For the Youth Camp, the Karuk Department of Fisheries members helped guide place-based explorations of Ti Bar flat with the local and tribal youth. The demonstration exercise provided youth with easy-to-use multimedia tools for documenting their experiences and learning. The Berkeley team then combined multiple observations from all youth participants on a single interactive map of Ti Creek flat.
The program culminated with a salmon cook out hosted by Riverkeepers’ Konrad Fischer at Stanshaw Creek and were entertained and educated by Phil and Lucille Albers, a Karuk elder who grew up at Stanshaw who shared some of her life experiences. Traditional Karuk gambling prefaced the meal, followed by a blessing by Sonny Davis. Both the workshop participants and the youth group feasted on áama (salmon) cooked on sticks by Kenneth “Binks” Brink and Jason Reed, xuun (acorn soup) prepared by Stormy Polmateer and family, and other traditional foods.
In November, the weekend’s activities began with tours of the People’s Center Museum and Library and were followed by a discussion group focusing on the need to reintroduce fire to local ecosystems. Will Harling from the Mid-Klamath Watershed Council led the workshop discussion group, whose participants included Bill Tripp and Ron Reed from the Karuk Department of Natural Resources, UC Berkeley Ph.D. candidate and researcher Arielle Halpern, and Kathy McCovey and Dr. Frank Lake from the United States Forest Service. The message of the group discussion was reinforced by the Catching Fire documentary which was viewed by the workshop participants. Dinner that evening included púufich (deer) stew.
Saturday’s activities were enjoyed by over 60 participants.
“The turn-out was greater than we had anticipated,” said People’s Center Coordinator Julie Burcell. “Fortunately, we had enthusiastic and able volunteers to help with cooking more and providing for our guests.”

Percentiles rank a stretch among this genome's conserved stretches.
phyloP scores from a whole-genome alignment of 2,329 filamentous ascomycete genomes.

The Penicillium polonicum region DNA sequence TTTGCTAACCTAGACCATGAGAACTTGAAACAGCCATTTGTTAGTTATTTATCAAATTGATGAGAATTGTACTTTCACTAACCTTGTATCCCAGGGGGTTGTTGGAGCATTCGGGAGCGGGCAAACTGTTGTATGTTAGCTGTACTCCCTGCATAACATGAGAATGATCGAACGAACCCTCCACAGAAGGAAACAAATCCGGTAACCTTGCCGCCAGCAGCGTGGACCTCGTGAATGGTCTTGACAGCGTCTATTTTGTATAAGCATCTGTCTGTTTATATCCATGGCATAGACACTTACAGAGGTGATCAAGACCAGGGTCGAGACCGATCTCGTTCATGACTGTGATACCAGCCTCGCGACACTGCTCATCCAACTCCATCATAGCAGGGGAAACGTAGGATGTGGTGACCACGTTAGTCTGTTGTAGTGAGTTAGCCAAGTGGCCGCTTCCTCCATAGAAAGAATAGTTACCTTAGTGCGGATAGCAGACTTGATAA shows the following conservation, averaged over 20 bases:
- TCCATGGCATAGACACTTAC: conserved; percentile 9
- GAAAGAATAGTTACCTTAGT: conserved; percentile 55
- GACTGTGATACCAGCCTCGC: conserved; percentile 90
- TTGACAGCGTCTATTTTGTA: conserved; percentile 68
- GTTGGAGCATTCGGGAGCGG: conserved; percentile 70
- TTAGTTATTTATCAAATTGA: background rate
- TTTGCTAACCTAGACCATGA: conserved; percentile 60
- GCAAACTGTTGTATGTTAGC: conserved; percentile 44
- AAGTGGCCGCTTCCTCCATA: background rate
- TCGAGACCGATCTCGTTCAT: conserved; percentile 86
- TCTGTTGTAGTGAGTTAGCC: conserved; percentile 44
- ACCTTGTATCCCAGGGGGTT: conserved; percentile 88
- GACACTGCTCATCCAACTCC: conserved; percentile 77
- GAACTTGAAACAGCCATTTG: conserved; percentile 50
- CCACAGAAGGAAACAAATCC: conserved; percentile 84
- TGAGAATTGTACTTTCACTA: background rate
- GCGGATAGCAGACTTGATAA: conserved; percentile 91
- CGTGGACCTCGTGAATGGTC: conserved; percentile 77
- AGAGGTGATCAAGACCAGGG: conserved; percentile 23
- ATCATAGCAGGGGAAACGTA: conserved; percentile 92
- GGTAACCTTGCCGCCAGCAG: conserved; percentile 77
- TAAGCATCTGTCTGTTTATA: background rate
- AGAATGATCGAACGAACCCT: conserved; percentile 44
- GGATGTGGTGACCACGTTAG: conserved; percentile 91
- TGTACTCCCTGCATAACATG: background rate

From Chiloquin, Oregon, a group of Klamath Tribal youth and their parents brought púufich meat to share with the Karuk, Yurok, and local community. Daniel Goodwin (Karuk) demonstrated how to remove the entrails of and filet salmon, and how to prepare it for canning – from smokehouse to table.
Blanche Moore and Stormy Polmateer (both Karuk) laid bare the art of acorn processing: cracking, grinding, leaching, and finally cooking. At the end of the day, all participants – including the Klamath Tribal guests – went home with canned salmon and a wealth of knowledge on Native Foods.
These programs were generously supported by the Charles Wentz Carter Memorial Foundation and a USDA-National Institute of Food and Agriculture-Agriculture and Food Research Initiative Food Security Grant.
Upcoming events on the Food Security Calendar are subject to change, but have been planned as follows:
Winter Seasonal Youth Camp, late January or early February, location to be decided (TBD): This camp will revolve around topics such as artisan, regalia, and oral history.
Basket Material Workshop, March 29, location TBD: Workshops are intended for all Tribal members, descendants and for interested community members. Western Science and Traditional Ecological Knowledge (TEK) practitioners will give background information, and Karuk Basketweavers will lead the participants in a hands-on experience. Content for this workshop will be the sticks and roots needed for basic basket structure: Willow, Hazel, and Pine.
Spring Seasonal Youth Camp, April 25-26, location TBD: This TEK-based field trip will focus on traditional management, harvest, procurement, storage and distribution of salmon, eel, and basket materials.
Early Greens Workshop, April 13 or 20, pending weather conditions, location TBD: All interested parties and their families are invited to this workshop which will focus on the Indian potato flowers, onions and wild carrots and turnips.
This project was funded by the USDA-Agriculture and Food Research Initiative of the National Institute for Food and Agriculture Grant #2012-68004-20018.